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that lasts six months or more, compared to an immune-boosting compound.
“OncoVex has demonstrated encouraging anti-tumor activity in clinical studies for the treatment of melanoma and head and neck cancer, and BioVex is currently enrolling patients into pivotal Phase 3 trials in both indications,” said Roger Perlmutter, Amgen’s executive vice president of R&D, in a statement. “Amgen is particularly excited about joining with BioVex and its talented staff to focus on advancing this late-stage investigational therapy, with the hope of bringing it to market within the next few years.”
No one has ever developed such an oncolytic virus treatment for cancer, although many, such as South San Francisco-based Cell Genesys, have tried before. While BioVex may have the candidate most advanced in clinical trials at the moment, it’s not the only company generating new interest in the field. San Francisco-based Jennerex Biotherapeutics, led by a veteran of the early days at Emeryville, CA-based Onyx Pharmaceuticals, is also hot on the trail. So is Calgary, Canada-based Oncolytics Biotech.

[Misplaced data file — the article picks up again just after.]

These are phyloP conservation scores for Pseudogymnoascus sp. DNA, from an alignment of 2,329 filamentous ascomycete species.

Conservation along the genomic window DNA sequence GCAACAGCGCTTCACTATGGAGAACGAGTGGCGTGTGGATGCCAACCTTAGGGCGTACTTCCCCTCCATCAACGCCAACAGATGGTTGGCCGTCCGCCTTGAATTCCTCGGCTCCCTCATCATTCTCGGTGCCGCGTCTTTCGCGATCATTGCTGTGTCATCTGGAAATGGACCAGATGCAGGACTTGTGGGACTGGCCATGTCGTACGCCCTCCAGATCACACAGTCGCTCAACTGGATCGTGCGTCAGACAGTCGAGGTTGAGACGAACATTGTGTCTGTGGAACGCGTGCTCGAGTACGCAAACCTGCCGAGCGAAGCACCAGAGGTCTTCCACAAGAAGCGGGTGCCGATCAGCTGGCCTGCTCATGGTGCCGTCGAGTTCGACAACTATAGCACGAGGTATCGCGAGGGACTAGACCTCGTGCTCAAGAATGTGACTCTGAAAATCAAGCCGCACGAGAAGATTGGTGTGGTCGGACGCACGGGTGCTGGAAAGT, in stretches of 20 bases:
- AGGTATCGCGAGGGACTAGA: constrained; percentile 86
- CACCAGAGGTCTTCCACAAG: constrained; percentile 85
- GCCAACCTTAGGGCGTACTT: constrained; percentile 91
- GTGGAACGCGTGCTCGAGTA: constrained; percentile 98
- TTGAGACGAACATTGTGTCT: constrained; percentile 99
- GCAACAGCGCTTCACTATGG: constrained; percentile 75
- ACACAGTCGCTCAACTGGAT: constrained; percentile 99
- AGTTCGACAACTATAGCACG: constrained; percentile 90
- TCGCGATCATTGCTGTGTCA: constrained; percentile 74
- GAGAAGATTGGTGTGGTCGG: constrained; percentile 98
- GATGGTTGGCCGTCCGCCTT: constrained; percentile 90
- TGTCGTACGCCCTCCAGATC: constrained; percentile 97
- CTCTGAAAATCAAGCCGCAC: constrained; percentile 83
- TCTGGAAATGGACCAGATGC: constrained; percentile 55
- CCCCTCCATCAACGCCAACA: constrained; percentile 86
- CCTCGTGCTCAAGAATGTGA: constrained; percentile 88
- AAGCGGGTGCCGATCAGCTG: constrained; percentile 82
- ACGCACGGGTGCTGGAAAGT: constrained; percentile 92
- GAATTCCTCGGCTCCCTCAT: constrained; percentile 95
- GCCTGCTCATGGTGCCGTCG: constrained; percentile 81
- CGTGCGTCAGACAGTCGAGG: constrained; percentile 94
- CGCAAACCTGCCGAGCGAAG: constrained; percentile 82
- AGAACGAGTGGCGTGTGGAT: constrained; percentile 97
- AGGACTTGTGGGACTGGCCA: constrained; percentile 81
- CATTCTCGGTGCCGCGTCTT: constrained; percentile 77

Amgen has been pushing for years to become a bigger player in anti-tumor drug development, after making its fortune largely on treating some of the side effects of cancer chemotherapy. It won FDA approval in 2006 for panitumumab (Vectibix), and saw limited success. Last year, it followed that up with an FDA clearance of denosumab (Xgeva) as a treatment for bone-related tumors. We’ll find out soon enough whether this new bet on oncolytic viral therapy puts Amgen on the leading edge of a new field of science, or ends up being a costly debacle.
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